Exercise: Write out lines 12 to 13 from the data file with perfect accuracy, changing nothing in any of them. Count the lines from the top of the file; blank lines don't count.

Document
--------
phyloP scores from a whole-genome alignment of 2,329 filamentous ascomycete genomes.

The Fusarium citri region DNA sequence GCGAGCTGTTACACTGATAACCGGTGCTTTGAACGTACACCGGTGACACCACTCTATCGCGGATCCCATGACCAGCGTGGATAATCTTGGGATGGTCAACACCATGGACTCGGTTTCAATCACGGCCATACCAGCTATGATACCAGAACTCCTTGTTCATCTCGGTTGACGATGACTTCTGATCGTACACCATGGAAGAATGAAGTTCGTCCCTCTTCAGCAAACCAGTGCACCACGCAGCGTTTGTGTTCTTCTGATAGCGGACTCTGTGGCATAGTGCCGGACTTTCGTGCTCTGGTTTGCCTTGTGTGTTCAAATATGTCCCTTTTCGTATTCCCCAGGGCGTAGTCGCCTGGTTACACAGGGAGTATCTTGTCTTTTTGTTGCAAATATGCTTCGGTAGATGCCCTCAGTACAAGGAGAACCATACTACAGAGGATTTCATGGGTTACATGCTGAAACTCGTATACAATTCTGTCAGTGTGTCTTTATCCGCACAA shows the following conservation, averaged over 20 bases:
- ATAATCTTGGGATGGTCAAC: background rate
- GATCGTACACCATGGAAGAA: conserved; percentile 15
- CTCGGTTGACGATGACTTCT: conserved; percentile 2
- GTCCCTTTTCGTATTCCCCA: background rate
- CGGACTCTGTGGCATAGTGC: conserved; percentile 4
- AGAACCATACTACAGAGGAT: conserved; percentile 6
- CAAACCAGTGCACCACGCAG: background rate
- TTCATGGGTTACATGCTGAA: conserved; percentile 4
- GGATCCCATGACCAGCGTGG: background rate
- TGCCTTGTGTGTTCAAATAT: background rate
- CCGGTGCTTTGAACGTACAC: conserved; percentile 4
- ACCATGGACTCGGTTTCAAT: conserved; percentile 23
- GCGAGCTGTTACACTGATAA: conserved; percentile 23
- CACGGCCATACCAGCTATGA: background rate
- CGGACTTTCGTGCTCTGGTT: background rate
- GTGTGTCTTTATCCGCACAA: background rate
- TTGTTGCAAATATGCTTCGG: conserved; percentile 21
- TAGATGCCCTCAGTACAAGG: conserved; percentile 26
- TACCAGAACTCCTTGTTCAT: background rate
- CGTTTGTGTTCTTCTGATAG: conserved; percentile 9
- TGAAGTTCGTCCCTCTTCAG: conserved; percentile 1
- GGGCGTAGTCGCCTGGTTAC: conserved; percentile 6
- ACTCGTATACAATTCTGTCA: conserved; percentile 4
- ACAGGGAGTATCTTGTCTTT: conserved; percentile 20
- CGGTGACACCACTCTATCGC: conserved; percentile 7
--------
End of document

- TGCCTTGTGTGTTCAAATAT: background rate
- CCGGTGCTTTGAACGTACAC: conserved; percentile 4